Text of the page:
Financial literacy explains anomalies in a wide range of consumers’ financial decisions. We extend the literature on financial literacy by examining its role in the purchase of energy consumer durables; a setting purported to suffer from sub-optimal levels of investment due to consumer mistakes. We augment a standard choice experiment for purchasing a hot water system with data on financial literacy. Financial literacy is an economically important and statistically significant determinant of investment in energy efficiency. This result is robust to incorporating individual discount rates and risk aversion, as well as standard controls such as income and education, indicating that financial literacy is not merely a proxy for standard demographic characteristics. Financial literacy also makes choices more consistent with standard consumer preferences and increases the probability that respondents select investments with the lowest lifetime discounted costs. The results establish low financial literacy as a mechanism driving low investment in energy efficiency.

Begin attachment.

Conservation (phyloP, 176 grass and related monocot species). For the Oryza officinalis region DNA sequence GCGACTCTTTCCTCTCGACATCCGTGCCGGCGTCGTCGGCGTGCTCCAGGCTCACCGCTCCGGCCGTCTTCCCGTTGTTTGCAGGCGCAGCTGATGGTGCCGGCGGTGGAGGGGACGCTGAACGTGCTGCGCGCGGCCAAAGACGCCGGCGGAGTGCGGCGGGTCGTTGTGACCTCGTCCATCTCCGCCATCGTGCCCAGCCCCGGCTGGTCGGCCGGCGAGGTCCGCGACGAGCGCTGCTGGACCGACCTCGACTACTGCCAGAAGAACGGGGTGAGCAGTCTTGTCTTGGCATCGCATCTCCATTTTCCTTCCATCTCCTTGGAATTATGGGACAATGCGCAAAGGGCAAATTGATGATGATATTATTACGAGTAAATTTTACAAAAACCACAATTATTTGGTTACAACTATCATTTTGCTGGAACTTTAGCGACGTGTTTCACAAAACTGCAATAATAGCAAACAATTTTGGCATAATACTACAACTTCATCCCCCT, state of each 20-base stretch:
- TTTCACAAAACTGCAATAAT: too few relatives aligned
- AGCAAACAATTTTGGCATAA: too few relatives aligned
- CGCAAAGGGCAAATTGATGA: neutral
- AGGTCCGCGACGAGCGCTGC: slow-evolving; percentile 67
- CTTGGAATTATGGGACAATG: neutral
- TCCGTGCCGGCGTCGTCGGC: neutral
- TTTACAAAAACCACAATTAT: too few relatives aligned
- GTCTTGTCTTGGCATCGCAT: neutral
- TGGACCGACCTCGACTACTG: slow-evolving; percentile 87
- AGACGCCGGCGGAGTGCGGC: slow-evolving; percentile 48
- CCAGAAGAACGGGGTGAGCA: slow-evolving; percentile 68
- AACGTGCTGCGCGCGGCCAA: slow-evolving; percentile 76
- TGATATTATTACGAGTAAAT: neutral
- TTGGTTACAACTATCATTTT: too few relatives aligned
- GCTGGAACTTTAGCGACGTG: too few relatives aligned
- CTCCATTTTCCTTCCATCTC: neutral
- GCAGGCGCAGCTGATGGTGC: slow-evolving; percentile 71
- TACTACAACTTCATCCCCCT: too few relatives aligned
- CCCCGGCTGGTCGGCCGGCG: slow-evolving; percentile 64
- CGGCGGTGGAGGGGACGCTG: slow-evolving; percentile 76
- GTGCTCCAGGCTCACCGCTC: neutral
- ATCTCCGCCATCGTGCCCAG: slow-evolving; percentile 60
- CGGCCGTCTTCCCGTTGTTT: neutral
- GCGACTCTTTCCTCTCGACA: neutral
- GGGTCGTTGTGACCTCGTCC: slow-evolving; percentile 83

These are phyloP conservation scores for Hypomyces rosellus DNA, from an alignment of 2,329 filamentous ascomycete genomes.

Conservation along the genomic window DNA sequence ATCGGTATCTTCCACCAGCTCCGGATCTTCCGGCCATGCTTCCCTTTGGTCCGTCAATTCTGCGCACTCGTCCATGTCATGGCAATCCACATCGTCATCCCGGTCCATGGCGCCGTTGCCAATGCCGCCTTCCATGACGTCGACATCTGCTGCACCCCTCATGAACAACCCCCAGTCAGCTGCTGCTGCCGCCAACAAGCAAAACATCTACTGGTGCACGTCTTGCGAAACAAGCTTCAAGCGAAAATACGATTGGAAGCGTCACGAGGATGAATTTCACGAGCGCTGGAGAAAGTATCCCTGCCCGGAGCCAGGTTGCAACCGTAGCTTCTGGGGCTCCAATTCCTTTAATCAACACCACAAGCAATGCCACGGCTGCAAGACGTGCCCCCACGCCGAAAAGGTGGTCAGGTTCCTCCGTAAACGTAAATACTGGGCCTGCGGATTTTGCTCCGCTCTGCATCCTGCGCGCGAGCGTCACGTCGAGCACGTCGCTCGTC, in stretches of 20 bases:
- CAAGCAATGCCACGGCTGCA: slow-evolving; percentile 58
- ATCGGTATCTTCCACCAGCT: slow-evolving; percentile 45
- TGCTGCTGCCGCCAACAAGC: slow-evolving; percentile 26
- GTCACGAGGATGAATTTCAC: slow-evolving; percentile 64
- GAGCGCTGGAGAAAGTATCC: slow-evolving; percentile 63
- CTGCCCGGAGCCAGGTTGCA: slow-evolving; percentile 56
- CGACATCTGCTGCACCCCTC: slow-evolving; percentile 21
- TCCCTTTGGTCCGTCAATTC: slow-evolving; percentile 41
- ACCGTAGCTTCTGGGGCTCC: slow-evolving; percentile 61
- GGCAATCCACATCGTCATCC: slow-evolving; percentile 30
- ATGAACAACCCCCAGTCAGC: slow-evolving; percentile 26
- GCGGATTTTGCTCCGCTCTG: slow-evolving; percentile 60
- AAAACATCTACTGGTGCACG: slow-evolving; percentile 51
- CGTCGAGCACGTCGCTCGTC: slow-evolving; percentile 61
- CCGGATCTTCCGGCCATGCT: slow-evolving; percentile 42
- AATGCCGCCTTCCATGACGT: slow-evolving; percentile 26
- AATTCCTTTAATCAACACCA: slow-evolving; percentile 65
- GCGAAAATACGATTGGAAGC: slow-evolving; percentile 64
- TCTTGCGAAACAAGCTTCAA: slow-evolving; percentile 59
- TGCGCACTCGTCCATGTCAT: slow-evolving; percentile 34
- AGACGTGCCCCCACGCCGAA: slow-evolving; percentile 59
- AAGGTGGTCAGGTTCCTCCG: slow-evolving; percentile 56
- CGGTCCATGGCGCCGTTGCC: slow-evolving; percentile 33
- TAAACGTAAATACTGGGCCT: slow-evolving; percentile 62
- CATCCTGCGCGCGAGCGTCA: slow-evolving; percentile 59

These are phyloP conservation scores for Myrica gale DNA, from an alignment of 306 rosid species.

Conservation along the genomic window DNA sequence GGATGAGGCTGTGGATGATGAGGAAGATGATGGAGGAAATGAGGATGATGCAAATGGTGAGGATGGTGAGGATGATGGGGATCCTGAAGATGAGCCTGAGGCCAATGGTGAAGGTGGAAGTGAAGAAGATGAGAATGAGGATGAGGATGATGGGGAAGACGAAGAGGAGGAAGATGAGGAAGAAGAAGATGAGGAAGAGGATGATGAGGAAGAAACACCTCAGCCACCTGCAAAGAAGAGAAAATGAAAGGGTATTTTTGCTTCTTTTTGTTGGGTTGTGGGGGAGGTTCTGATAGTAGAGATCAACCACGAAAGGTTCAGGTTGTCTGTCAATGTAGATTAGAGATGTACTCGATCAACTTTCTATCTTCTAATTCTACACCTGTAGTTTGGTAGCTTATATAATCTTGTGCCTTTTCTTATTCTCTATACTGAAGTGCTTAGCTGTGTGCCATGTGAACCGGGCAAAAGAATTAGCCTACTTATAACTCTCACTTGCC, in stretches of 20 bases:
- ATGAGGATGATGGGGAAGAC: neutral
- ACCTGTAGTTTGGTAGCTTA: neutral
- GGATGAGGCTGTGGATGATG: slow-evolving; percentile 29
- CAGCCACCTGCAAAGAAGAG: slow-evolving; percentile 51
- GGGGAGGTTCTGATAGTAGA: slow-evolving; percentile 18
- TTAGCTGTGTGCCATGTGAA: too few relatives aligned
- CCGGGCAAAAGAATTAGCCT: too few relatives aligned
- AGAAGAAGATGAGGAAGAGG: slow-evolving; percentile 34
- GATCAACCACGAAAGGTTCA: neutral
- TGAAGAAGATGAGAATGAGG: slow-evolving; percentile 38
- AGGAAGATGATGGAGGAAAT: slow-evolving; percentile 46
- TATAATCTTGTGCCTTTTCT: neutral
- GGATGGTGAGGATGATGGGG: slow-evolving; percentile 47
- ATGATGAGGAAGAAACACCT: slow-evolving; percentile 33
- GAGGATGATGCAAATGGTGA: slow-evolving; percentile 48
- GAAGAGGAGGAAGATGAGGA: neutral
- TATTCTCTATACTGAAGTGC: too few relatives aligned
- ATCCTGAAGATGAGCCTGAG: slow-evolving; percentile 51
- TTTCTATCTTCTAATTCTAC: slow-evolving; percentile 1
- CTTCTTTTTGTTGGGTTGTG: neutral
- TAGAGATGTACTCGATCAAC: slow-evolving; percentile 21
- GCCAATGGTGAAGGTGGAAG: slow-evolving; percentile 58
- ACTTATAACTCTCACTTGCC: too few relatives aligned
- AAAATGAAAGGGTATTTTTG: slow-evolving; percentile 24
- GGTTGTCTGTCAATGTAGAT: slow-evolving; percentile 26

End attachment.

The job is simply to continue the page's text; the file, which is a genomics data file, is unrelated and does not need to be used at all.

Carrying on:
All Science Journal Classification (ASJC) codes
- Economics and Econometrics
- Management, Monitoring, Policy and Law